California Governor Brown signed the California Domestic Workers’ Bill of Rights, AB 241, into law on September 26, 2013. The regulations become effective January 1, 2014.
What does this mean to California household employers?
Household employment, also referred to as domestic service employment, is subject to both Federal and state regulations. It is vitally important to understand that when Federal and state regulations are in conflict the regulation most favorable to the employee is the one that rules.
Examples of household or domestic service workers include nannies, maids, housekeepers, senior caregivers and other private service professional who work in a private home.
California household employers must first make a determination, based on the nature of the work performed, whether their employee is a domestic service worker or a personal attendant.
Personal Attendant Definition and Regulation
A personal attendant is "any person employed by a private householder or by any third-party employer recognized in the health care industry to work in a private household, to supervise, feed, or dress a child, or a person who by reason of advanced age, physical disability, or mental deficiency needs supervision." A personal attendant may provide "incidental" housekeeping services such as laundry, bed-making, cooking and cleaning, so long as the "incidental" do not exceed 20% of their time on duty.
Examples of a personal attendant include nannies and senior caregivers, so long as their job duties do not include more than "incidental" housekeeping functions.
Under the new law, a household employee who meets the definition of a personal attendant is entitled to overtime regardless of whether they live in or out.
Live-out personal attendants are paid overtime when they work more than 9 hours in a day or 40 hours in the 7-day work week (whichever is more adventageous to the employee).
Live-in personal attendants are paid overtime when they work more than 9 hours in a day or 45 hours in the 7-day work week.
The new law exempts personal attendants employed by the State of California In-Home Supportive Services (IHSS) program. It applies to personal attendants employed by a private household (either directly or via referral from a registry service) and those employed by third-party agencies.
A family who engages a personal care attendant via third-party referral (often called registries) must CAREFULLY determine who the legally responsible employer is for payroll tax and workers compensation insurance purposes. Your contract with the third party referral will either clearly state that the agency employs the caregiver and is responsible for all tax and insurance compliance, or you must assume that the private household is the legal employment entity.
Domestic Service Worker Definition and Regulation
All other individuals who are employed by a private household or by any third-party employer whose scope of duties makes them ineligible for the title of a personal attendant is by definition a domestic service worker.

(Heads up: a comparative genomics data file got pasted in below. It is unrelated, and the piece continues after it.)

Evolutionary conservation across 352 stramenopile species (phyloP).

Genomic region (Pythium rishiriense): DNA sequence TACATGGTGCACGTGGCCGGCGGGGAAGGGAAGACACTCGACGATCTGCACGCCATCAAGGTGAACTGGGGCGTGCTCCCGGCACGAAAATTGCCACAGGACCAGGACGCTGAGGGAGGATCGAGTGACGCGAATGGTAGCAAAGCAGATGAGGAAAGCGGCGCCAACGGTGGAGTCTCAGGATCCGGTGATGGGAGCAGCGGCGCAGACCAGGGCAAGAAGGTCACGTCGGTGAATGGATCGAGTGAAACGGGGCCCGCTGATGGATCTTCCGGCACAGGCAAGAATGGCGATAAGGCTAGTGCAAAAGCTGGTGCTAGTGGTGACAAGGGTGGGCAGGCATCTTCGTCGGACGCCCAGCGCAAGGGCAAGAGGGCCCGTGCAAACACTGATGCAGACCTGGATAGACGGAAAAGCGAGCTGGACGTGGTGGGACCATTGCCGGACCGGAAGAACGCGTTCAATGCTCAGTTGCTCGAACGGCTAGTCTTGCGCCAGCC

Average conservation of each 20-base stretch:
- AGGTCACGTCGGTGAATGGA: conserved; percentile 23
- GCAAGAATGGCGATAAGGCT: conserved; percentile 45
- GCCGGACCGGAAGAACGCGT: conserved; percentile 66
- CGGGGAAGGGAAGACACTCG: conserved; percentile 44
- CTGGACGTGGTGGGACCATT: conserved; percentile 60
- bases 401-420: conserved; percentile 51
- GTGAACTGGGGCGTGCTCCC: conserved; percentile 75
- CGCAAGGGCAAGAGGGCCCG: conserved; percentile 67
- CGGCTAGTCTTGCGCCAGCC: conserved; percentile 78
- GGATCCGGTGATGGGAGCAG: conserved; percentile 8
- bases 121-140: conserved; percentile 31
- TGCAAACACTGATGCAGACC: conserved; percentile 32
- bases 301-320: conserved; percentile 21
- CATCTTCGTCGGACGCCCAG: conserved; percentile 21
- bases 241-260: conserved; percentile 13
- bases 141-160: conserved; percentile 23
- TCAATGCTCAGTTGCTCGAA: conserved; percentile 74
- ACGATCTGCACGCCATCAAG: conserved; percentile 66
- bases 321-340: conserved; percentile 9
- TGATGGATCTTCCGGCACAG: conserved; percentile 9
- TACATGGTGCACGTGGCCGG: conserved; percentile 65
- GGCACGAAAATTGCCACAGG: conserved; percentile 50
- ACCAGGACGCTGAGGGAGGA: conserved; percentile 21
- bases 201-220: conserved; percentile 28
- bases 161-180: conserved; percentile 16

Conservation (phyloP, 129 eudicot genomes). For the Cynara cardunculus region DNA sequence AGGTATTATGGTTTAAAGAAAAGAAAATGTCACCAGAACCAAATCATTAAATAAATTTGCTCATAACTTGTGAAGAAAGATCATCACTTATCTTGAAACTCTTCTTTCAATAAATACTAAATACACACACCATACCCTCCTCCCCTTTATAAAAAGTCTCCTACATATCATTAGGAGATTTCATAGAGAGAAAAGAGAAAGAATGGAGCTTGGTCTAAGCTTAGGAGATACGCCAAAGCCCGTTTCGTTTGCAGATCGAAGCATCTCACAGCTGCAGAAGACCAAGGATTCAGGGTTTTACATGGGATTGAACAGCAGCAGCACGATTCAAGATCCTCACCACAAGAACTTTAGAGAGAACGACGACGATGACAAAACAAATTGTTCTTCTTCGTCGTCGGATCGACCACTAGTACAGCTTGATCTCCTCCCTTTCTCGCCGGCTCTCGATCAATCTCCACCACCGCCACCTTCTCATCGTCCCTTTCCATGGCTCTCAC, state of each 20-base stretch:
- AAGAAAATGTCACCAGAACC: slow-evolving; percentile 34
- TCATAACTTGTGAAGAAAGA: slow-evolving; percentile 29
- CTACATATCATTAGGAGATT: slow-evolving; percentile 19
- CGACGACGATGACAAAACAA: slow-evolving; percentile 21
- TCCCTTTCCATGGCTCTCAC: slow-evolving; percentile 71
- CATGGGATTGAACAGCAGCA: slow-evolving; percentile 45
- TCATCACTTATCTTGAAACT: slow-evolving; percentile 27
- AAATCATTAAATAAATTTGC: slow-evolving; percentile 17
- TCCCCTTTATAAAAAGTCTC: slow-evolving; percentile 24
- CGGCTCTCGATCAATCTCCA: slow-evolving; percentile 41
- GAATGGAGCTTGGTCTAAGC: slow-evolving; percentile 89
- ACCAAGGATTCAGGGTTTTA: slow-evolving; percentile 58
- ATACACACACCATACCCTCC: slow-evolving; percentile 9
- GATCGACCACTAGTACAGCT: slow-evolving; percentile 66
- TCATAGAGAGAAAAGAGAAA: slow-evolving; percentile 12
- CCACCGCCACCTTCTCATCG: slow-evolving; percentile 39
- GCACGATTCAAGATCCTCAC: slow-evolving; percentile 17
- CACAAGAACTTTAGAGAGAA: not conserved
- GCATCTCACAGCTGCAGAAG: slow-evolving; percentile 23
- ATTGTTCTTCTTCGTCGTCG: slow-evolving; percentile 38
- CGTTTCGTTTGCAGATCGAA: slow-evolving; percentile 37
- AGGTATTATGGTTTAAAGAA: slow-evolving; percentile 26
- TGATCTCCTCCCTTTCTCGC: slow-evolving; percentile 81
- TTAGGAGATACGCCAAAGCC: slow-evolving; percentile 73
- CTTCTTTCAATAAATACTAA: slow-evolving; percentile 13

Examples of domestic service workers include nannies with housekeeping duties, housekeepers, maids, and senior caregivers providing homemaker services (personal laundry, household linens, maid services such as vacuuming, dusting, mopping, bathrooms).
A domestic service worker who resides with the employer, such as a live-in housekeeper, must paid at an agreed hourly rate, and is entitled to overtime calculated at 1.5 times the hourly rate for hours worked over 9 in a single day or more than 45 in a defined 7 day work week.
Domestic service workers who come and go, and maintain a separate residence, are paid at an agreed hourly rate, and are entitled to overtime calculated at 1.5 times the hourly rate for hours worked over 8 in a single day or more than 40 in a defined 7 day work week.
What Actions Should California Household Employers Take?
HomeWork Solutions consulted with LegallyNanny.com and Bob King, Esq. reports, "With the changes in both California and federal law, it is imperative that household employers review and revise their written work agreements to reflect the new overtime rules. Employers also must provide employees with a new Labor Code notice reflecting the new overtime rates."
HWS suggests that a review of your written work agreements should pay particular attention to duties and compensation language. You have an obligation under Federal law to maintain accurate and contemporaneous time tracking records. If you are not tracking daily hours worked, now would be an excellent time to start.
You also must understand meal and rest breaks. Your household employees are entitled to meal and rest breaks under California law. These may be granted “on duty” – meaning the employee is not free to leave the premises and still remains responsible for the protection and safety of the individuals they care for. On duty meal and rest breaks must be paid, and are included in any overtime calculations.
Feel free to request a free telephone consultation to discuss any questions.